The New York Times was the influential center of this world through its Wednesday food section, the diversity and reach of the newspaper's food pages broadened to accommodate the explosion of culinary information from restaurants and personalities, to new products and trends. This is the culinary world that I was exposed to and by the early 90s when I left the world of corporate publishing to freelance, I began to specialize in the promotion of cookbooks. I loved the authors I worked with, and became friends with many of them. Their books and others became the mainstays of my burgeoning cookbook library. By the time I left New York, my 800 square-foot apartment was teeming with cookbooks stuffed into every nook and cranny of my home. I had tried to be ruthless about allowing new arrivals to take a permanent place in my collection, but failed miserably. The fall months were the worst when publishers put out their most expensive and visually arresting cookbooks to capitalize on the Christmas selling season. It was not unusual to come home night after night and be handed a jiffy pouch by my doorman stuffed with new offerings.
The wonderful news is my Portland home is roomier. Still in order to make the move with me, a cookbook had to be written by someone I revered, or contain at least one recipe that I enjoyed preparing, or be a wonderful book to read, or was a book I had been involved in promoting. I still have too many and will continue to try to contain the collection.
Well written cookbooks are becoming scarcer these days. The demand for "food porn" tomes with lots of beautiful photos has supplanted the need for highly personalized works by people who have real voices, and can write recipes that capture the cook's imagination. Marcella Hazan, for instance, is known for her prickly personality, but who is writing the kind of book that compares to her unique voice in The Classic Italian Cookbook and the others that followed this influential work? Paula Wolfert's exacting standards for her many fine books on Mediterranean cooking make for mesmerizing reading. Maida Heatter could turn the most inept baker into a confident and competent one with her intimate voice and reassuring manner. I know. She made me the good baker I am today. There is nothing further to be said about the books of Julia Child. I once watched her remove the carcass from a small turkey on TV. With Julia Child & Company, her clearly written instructions worked, and this technique makes for a moist and delicious bird that I've served at Thanksgiving dinners ever since. Lynne Rosetto Kasper's recipes in The Splendid Table reveal the glories of foods from the Emilia-Romano region of Italy and are fascinating to read. Placing dishes made from any of these authors in front of your guests is a gratifying experience. Deborah Madison's cookbooks are amongst the most consistent and best written in my collection. I cannot resist Barbara Kafka's tough and opinionated and very funny headers to the recipes in her many cookbooks. Vegetable Love is as much of a gas to read as it is to cook from. Nigel Slater is a fabulous writer and The Kitchen Diaries is a joyful book to read. Jamie Oliver has made the transition from adorable Brit TV celebrity lad to an serious young chef and writer, who created careers for young kids with no culinary training and gave them a restaurant to make their mark with. Cook with Jamie amply demonstrates this maturity--the vegetable recipes alone are worth the price of the book. I am generally not a fan of restaurant cookbooks. There are chefs that can write and chefs that can cook, but rarely at the same time. But the recipes found in Suzanne Goin's Sunday Suppers at Lucques and Judy Rodgers' Zuni Cafe Cookbook, not only sing, but are made memorable through their texts. Lidia Bastianich is unquestionably to my mind, one of the two best cooking teachers on television (the other is Jacques Pepin). Her gracious books are sensational too--well-written, specific, creative, and are as compelling to me on the page as her warm and generous presence is on TV.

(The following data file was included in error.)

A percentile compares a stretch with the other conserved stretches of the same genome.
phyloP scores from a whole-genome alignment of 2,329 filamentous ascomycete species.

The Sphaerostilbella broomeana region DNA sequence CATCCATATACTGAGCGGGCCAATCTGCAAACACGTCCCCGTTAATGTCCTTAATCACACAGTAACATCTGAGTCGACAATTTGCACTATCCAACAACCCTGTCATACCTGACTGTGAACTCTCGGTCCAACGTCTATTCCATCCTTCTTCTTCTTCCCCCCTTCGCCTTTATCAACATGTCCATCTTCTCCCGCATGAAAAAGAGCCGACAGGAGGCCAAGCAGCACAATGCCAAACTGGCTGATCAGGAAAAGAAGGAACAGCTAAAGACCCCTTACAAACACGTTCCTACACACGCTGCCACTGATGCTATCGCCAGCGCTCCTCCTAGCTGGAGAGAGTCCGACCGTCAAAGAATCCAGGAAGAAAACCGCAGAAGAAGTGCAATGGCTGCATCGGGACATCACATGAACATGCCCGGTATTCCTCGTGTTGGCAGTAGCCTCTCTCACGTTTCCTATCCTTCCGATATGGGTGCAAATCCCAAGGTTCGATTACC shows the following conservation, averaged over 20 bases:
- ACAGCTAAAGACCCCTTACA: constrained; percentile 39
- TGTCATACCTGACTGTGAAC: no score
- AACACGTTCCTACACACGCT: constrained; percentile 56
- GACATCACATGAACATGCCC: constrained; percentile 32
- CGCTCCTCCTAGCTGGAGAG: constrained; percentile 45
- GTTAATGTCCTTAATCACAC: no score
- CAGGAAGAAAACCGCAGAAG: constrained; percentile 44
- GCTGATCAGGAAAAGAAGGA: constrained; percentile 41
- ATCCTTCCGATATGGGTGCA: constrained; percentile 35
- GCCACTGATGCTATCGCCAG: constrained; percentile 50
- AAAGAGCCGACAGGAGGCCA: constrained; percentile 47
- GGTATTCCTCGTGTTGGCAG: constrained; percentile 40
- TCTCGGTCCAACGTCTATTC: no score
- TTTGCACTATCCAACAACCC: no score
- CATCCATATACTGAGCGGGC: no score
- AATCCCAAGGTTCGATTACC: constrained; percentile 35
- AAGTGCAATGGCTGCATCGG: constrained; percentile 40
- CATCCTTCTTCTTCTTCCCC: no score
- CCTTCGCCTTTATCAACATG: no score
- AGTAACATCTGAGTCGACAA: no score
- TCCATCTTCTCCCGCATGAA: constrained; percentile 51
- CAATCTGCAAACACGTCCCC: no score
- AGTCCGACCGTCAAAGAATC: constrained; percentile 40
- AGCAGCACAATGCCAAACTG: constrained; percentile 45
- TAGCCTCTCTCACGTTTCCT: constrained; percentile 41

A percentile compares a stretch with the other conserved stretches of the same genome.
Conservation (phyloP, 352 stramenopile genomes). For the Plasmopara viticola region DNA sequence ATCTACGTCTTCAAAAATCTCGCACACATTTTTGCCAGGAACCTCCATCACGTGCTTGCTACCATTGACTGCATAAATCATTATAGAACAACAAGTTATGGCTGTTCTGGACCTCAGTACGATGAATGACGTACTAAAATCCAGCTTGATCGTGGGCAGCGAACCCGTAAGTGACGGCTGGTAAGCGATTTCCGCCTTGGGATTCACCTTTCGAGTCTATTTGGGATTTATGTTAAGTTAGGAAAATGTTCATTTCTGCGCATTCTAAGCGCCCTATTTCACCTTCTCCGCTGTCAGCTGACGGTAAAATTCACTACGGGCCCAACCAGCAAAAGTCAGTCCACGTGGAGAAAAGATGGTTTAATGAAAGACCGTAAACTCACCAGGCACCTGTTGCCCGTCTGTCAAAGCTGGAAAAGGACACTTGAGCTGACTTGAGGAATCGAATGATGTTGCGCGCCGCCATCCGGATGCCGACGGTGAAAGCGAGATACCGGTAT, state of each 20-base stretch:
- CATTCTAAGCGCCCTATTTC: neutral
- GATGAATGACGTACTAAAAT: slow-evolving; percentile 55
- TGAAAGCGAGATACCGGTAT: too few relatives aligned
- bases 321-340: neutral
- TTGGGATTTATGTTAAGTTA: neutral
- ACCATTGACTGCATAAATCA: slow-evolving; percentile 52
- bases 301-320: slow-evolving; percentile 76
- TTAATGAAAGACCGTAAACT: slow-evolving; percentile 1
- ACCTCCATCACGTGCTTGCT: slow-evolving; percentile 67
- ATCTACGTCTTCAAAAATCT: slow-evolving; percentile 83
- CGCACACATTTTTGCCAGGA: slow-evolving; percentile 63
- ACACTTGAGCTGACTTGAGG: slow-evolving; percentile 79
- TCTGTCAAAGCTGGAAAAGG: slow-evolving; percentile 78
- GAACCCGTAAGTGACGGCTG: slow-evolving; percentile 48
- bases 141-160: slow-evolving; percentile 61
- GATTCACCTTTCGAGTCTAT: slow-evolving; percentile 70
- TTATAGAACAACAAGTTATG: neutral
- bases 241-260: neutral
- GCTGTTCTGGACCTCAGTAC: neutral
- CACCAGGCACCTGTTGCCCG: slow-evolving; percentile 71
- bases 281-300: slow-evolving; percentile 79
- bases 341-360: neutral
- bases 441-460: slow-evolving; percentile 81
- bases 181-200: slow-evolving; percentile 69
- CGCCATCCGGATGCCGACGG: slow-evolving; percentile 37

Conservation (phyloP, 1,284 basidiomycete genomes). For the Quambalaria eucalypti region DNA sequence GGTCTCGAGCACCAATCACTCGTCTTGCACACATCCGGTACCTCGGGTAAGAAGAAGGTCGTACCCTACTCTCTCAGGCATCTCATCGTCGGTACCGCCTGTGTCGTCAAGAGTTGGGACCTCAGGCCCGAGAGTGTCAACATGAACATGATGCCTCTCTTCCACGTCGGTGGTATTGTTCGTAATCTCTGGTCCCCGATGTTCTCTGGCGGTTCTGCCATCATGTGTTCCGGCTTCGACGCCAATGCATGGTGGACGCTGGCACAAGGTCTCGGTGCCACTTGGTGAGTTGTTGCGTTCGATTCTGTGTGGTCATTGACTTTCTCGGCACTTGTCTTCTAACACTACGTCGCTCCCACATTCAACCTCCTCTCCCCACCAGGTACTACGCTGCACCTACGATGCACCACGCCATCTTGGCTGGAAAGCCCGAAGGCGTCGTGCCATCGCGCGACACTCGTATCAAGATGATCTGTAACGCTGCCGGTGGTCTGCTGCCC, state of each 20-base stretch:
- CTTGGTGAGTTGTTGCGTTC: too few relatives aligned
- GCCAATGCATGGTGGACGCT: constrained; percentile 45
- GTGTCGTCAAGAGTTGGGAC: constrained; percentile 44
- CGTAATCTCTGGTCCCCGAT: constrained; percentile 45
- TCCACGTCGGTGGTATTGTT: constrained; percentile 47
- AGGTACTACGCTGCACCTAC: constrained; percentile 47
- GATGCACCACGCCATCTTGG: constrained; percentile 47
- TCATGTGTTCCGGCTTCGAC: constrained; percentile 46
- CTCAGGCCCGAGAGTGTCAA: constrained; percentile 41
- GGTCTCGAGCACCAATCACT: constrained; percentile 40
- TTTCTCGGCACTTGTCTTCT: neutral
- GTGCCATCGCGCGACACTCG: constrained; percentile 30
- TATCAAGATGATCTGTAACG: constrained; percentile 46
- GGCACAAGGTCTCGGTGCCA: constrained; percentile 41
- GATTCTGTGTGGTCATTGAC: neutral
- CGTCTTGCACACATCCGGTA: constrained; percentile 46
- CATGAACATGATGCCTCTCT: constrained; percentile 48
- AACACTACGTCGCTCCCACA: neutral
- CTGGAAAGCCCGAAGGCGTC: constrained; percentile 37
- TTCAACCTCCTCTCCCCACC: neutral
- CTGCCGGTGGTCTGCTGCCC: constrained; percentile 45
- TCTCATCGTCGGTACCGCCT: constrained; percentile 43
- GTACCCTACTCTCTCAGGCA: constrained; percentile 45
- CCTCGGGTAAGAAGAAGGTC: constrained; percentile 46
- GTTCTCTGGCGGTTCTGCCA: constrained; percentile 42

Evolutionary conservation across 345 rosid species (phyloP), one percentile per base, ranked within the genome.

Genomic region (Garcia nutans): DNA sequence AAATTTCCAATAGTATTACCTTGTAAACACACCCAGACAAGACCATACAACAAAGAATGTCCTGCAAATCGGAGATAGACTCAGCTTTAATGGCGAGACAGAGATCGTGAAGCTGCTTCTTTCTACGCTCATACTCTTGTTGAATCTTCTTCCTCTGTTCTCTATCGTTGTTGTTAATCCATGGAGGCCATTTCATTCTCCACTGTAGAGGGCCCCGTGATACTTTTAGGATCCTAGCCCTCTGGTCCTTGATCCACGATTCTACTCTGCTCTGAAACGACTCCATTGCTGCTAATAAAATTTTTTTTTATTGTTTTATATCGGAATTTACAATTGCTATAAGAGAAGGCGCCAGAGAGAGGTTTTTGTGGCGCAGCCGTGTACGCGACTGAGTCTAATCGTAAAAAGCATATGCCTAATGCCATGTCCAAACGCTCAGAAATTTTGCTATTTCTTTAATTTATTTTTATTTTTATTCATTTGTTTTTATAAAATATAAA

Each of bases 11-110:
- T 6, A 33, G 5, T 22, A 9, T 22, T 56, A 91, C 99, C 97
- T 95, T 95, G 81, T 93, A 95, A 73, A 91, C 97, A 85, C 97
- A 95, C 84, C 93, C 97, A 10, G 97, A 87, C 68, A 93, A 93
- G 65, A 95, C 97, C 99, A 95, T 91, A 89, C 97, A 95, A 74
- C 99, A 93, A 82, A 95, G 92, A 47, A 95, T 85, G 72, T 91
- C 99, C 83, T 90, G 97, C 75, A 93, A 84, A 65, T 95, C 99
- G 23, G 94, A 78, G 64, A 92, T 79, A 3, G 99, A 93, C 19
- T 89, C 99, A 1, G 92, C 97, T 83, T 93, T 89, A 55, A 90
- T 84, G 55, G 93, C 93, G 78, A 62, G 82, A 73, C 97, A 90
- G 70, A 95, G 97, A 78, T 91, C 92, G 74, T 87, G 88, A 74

I will try to cover as many cookbooks as I can in all categories from highbrow to low. I won't ignore classic cookbooks and I intend to periodically remind readers about them and why I think they are great. I'll tell you which books I think best to cook from, and tell you which are better to read, and maybe every once in awhile, I'll alert you to those efforts better left ignored. I hope to interview authors and editors, and agents, and just about everyone involved in creating cookbooks. And of course, I'll include recipes and photos.
I have had the pleasure of working with some of the very finest cookbook talents out there including Jacques Pepin, Martin Yan, Deborah Madison, Paul Prudhomme, Maida Heatter, Pierre Franey, Richard Olney, Rose Levy Beranbaum, Jean Vergnes, Raghavan Iyer, Diane Rossen Worthington, Susan Wyler, Amy Schreiber, Joey Altman, and so many others. There is plenty of great culinary talent out there and I want to share it with you. And I hope Rux Martin, who inspired this blog allows me to interview her soon.
For my new dining room, I had bookshelves made to hold my cookbooks and for the first time they are, at least for the moment, in one place. Here are photos of the collection and close-ups of some of my favorite cookbook spines.
I look forward to sharing these wonderful books and hope you'll write me and share your own thoughts.
Now to the good stuff...